About Jesus  -  Steve Sweetman

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Jesus Raises Lazarus From The Dead (ch. 11:38-44)


In verse 38 we see Jesus approaching the tomb.  John says that He was deeply moved once again.  John notes that the tomb is a cave that is dug out in a hillside.  Tombs back then for the most part were built into mountains and hills.  The tomb was enclosed by a wheel like rock that could be rolled away in a groove in the ground.  This was not a bolder.  It was shaped like our money coins are shaped.


In verse 39 Jesus says something that surprised Martha and probably all who were present.  Jesus asks that the stone be move away from the tomb. You can certainly imagine how those standing by would have thought and felt at this request.  It was a strange request to the human ear.  


You might ask why Jesus wanted someone to roll away the stone.  If He raised a man from the dead, He could have made Lazarus smash the stone on his way out of the tomb.  I believe the action of moving the stone away was an act of trust and faith in His command.  Jesus wanted these people to participate and trust Him.  If they would move the stone away, He would perform the required miracle.  It's all about our participation with Jesus in the work of the Lord.  


In verse 39 Martha was far from excited about the prospect of moving that stone away.  She notes that Lazarus had been dead for four days and by now his body would really be smelling bad.  You can see how this became a test of faith for Martha and those with her.


At this point I will remind you of what I said earlier.  Jews believed that a dead person's spirit or soul hovered around the body for three days after death.  Lazarus was now dead four days.  Jesus makes sure that that this three day period passed before He raised Lazarus from the dead.  If He had raised Lazarus after two days, the Jews might have well said that this was no miracle.  It was simply the spirit or soul returning to the body.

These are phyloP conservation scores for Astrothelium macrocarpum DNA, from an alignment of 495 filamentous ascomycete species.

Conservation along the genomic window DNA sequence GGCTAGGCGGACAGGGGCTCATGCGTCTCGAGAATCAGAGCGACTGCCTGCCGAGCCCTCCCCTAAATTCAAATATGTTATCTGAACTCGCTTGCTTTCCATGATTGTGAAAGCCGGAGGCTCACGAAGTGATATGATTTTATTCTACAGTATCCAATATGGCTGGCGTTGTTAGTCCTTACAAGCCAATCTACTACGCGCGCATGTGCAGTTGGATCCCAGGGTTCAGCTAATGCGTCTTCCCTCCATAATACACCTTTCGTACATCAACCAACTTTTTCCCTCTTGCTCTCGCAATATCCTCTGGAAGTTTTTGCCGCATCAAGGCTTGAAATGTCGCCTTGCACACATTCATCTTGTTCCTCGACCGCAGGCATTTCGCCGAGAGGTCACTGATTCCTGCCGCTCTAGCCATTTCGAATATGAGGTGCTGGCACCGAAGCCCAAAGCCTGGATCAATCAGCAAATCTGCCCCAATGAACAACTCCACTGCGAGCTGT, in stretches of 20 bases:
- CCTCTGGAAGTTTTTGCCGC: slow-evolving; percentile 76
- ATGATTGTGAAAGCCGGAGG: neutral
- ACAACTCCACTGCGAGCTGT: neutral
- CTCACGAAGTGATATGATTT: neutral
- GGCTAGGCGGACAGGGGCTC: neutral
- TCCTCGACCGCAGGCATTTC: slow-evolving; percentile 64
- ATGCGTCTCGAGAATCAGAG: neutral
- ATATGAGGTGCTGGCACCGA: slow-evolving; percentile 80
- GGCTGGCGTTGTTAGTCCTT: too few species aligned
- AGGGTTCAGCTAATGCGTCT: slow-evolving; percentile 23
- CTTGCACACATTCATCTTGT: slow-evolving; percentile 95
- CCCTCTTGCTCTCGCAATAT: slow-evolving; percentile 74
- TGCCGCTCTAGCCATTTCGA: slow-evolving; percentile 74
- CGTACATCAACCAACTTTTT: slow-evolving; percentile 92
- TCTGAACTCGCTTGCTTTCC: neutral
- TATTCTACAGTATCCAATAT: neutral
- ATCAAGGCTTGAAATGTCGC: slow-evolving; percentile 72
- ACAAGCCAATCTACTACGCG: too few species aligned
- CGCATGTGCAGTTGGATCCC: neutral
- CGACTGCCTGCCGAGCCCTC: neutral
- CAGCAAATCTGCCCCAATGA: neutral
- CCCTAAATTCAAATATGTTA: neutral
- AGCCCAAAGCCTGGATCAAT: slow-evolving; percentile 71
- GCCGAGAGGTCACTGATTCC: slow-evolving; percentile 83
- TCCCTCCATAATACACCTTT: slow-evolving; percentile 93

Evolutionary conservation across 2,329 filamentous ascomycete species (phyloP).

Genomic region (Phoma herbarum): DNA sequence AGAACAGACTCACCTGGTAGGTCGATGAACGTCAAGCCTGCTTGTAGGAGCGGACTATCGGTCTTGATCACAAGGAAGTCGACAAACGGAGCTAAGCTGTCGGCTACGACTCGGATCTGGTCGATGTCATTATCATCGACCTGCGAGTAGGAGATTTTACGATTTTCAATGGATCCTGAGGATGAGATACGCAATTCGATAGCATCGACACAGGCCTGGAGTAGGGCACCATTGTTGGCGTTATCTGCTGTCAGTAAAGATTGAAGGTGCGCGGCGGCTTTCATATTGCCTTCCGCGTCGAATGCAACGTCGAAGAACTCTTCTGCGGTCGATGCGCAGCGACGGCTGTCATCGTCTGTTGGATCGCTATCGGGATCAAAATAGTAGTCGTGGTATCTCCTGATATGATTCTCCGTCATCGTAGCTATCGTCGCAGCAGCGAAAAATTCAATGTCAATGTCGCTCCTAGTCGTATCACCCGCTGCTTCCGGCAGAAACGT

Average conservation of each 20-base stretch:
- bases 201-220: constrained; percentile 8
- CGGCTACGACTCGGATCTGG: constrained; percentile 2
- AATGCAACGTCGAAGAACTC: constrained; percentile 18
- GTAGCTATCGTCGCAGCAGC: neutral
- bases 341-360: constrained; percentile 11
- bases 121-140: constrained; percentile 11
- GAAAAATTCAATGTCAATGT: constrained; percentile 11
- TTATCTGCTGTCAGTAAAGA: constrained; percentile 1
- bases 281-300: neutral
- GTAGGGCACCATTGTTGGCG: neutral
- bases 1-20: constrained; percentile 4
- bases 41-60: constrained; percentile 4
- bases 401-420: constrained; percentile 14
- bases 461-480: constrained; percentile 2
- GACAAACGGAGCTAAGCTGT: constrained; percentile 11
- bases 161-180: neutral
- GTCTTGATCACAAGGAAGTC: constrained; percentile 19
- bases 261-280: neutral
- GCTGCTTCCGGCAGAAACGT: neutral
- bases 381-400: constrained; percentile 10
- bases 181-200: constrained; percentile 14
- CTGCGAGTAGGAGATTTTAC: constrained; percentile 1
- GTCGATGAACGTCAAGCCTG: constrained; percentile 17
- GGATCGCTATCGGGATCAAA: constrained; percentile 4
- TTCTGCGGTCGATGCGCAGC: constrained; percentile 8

In verse 40 Jesus reminded Martha with a question. "Did I not tell you that if you believed, you would see the glory of God?"  Remember, the word "believe" means trust.  Jesus was simply reminding Martha and the others that if you trust me and what I say, you will see God's glory.  So, I think Jesus meant this to be a test of trust, a test of faith.  Martha already told Jesus that she believed Him to be the Messiah.  Her words were now being put to the test. 


In verses 41 and 42, we see that the stone was rolled away.  Jesus then prays.  "Father, I thank you that you have heard me.  I know that you always hear me, but as I said this for the benefit of the people standing here, that they may believe that you sent me." 


Jesus didnít have to pray.  Every thought that Jesus thought was a prayer directed to His Father.  Not that He had to pray out loud in a formal prayer, but He did only for the benefit of those around.  He wanted them to know that what would soon take place was a miracle from God His Father and that would prove once again that God had actually sent Him.  Jesus wanted people to know that He was sent by God.


In verse 43, in a loud voice Jesus told Lazarus to come forth.  The miracle takes place.  Lazarus gets up and somehow finds his way out of the cave wrapped head to foot in grave clothes.  This must have blown the minds of those standing by.  I doubt if we can imagine how we would feel if we were a part of this group of people. 


In verse 44 Jesus told the people to unwrap Lazarus and let him go.  As the people unwrapped Lazarus who

was bound from head to foot, his final release from death was accomplished.  Again, I can't imagine how those unwrapping Lazarus would have felt. 


There have been many allegorical sermons preached on this verse over the years, but the simple fact is that Jesus caused a dead man to receive life again.  This is what He will do with all those who believe in our resurrection life.  Though we die, yet shall we live.


To me this whole event of Lazarus being raised from the dead is more than a miracle that needed to take place.  I believe this miracle had more far reaching implications.  It took place at the moment in which Jesus would enter Jerusalem for the last time.   In one since it was an announcement.  The King of the Jews raised a man from the dead as He was about to ride into town with a large crowd following Him, as if He was a great public figure. 


Beyond this, the raising of Lazarus was almost symbolic of what would take place with Jesus.  As Lazarus died and was raised to a new life, so would He die and also be raised to a new life.    


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